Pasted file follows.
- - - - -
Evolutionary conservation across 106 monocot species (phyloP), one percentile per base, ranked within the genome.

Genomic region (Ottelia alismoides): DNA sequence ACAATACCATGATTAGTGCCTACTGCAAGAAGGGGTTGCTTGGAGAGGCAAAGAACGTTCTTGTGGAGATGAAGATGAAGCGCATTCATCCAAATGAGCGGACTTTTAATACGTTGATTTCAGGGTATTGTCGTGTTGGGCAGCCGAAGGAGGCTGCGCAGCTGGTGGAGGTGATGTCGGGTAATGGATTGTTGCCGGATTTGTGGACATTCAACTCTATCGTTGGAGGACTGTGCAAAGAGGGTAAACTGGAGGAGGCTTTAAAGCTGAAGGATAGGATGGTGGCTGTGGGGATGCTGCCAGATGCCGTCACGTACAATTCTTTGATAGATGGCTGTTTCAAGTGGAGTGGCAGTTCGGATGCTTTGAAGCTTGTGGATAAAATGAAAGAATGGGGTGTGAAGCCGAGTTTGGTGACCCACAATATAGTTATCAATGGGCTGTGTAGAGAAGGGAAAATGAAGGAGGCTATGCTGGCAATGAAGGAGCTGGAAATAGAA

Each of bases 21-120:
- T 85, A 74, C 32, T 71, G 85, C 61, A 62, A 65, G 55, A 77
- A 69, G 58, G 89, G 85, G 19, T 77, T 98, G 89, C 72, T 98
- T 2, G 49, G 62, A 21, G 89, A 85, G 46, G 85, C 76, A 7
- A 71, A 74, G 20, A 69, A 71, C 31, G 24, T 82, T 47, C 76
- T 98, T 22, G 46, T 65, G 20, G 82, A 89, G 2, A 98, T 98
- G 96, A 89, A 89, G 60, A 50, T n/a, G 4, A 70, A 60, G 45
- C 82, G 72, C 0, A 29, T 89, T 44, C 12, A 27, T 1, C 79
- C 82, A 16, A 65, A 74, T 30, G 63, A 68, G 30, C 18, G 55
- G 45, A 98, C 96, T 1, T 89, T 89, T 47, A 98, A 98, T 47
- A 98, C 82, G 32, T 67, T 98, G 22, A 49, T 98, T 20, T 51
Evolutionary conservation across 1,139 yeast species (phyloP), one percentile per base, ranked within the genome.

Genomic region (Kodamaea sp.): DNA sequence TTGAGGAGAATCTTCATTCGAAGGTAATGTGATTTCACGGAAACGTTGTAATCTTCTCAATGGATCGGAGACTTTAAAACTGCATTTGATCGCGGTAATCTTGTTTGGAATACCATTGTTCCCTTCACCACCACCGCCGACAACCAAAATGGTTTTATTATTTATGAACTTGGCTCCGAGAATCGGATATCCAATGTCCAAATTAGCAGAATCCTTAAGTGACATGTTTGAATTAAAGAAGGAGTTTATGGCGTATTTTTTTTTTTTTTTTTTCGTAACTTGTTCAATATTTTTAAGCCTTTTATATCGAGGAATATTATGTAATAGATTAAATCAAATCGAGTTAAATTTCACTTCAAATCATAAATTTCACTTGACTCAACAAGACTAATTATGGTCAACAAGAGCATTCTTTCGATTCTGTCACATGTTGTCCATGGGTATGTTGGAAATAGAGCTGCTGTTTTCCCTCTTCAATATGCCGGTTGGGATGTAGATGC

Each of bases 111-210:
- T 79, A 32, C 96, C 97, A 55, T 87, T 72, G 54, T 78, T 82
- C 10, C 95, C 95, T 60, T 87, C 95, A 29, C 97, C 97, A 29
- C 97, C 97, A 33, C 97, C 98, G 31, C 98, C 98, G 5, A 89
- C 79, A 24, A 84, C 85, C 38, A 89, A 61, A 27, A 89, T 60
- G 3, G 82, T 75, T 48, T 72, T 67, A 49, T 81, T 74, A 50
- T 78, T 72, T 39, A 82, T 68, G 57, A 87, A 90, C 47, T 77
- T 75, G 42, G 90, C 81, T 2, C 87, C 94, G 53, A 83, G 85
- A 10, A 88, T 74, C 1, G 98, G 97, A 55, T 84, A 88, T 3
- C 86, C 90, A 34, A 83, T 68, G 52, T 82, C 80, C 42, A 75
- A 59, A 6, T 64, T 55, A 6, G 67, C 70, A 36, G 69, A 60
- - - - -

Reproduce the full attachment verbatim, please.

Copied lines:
Evolutionary conservation across 106 monocot species (phyloP), one percentile per base, ranked within the genome.

Genomic region (Ottelia alismoides): DNA sequence ACAATACCATGATTAGTGCCTACTGCAAGAAGGGGTTGCTTGGAGAGGCAAAGAACGTTCTTGTGGAGATGAAGATGAAGCGCATTCATCCAAATGAGCGGACTTTTAATACGTTGATTTCAGGGTATTGTCGTGTTGGGCAGCCGAAGGAGGCTGCGCAGCTGGTGGAGGTGATGTCGGGTAATGGATTGTTGCCGGATTTGTGGACATTCAACTCTATCGTTGGAGGACTGTGCAAAGAGGGTAAACTGGAGGAGGCTTTAAAGCTGAAGGATAGGATGGTGGCTGTGGGGATGCTGCCAGATGCCGTCACGTACAATTCTTTGATAGATGGCTGTTTCAAGTGGAGTGGCAGTTCGGATGCTTTGAAGCTTGTGGATAAAATGAAAGAATGGGGTGTGAAGCCGAGTTTGGTGACCCACAATATAGTTATCAATGGGCTGTGTAGAGAAGGGAAAATGAAGGAGGCTATGCTGGCAATGAAGGAGCTGGAAATAGAA

Each of bases 21-120:
- T 85, A 74, C 32, T 71, G 85, C 61, A 62, A 65, G 55, A 77
- A 69, G 58, G 89, G 85, G 19, T 77, T 98, G 89, C 72, T 98
- T 2, G 49, G 62, A 21, G 89, A 85, G 46, G 85, C 76, A 7
- A 71, A 74, G 20, A 69, A 71, C 31, G 24, T 82, T 47, C 76
- T 98, T 22, G 46, T 65, G 20, G 82, A 89, G 2, A 98, T 98
- G 96, A 89, A 89, G 60, A 50, T n/a, G 4, A 70, A 60, G 45
- C 82, G 72, C 0, A 29, T 89, T 44, C 12, A 27, T 1, C 79
- C 82, A 16, A 65, A 74, T 30, G 63, A 68, G 30, C 18, G 55
- G 45, A 98, C 96, T 1, T 89, T 89, T 47, A 98, A 98, T 47
- A 98, C 82, G 32, T 67, T 98, G 22, A 49, T 98, T 20, T 51
Evolutionary conservation across 1,139 yeast species (phyloP), one percentile per base, ranked within the genome.

Genomic region (Kodamaea sp.): DNA sequence TTGAGGAGAATCTTCATTCGAAGGTAATGTGATTTCACGGAAACGTTGTAATCTTCTCAATGGATCGGAGACTTTAAAACTGCATTTGATCGCGGTAATCTTGTTTGGAATACCATTGTTCCCTTCACCACCACCGCCGACAACCAAAATGGTTTTATTATTTATGAACTTGGCTCCGAGAATCGGATATCCAATGTCCAAATTAGCAGAATCCTTAAGTGACATGTTTGAATTAAAGAAGGAGTTTATGGCGTATTTTTTTTTTTTTTTTTTCGTAACTTGTTCAATATTTTTAAGCCTTTTATATCGAGGAATATTATGTAATAGATTAAATCAAATCGAGTTAAATTTCACTTCAAATCATAAATTTCACTTGACTCAACAAGACTAATTATGGTCAACAAGAGCATTCTTTCGATTCTGTCACATGTTGTCCATGGGTATGTTGGAAATAGAGCTGCTGTTTTCCCTCTTCAATATGCCGGTTGGGATGTAGATGC

Each of bases 111-210:
- T 79, A 32, C 96, C 97, A 55, T 87, T 72, G 54, T 78, T 82
- C 10, C 95, C 95, T 60, T 87, C 95, A 29, C 97, C 97, A 29
- C 97, C 97, A 33, C 97, C 98, G 31, C 98, C 98, G 5, A 89
- C 79, A 24, A 84, C 85, C 38, A 89, A 61, A 27, A 89, T 60
- G 3, G 82, T 75, T 48, T 72, T 67, A 49, T 81, T 74, A 50
- T 78, T 72, T 39, A 82, T 68, G 57, A 87, A 90, C 47, T 77
- T 75, G 42, G 90, C 81, T 2, C 87, C 94, G 53, A 83, G 85
- A 10, A 88, T 74, C 1, G 98, G 97, A 55, T 84, A 88, T 3
- C 86, C 90, A 34, A 83, T 68, G 52, T 82, C 80, C 42, A 75
- A 59, A 6, T 64, T 55, A 6, G 67, C 70, A 36, G 69, A 60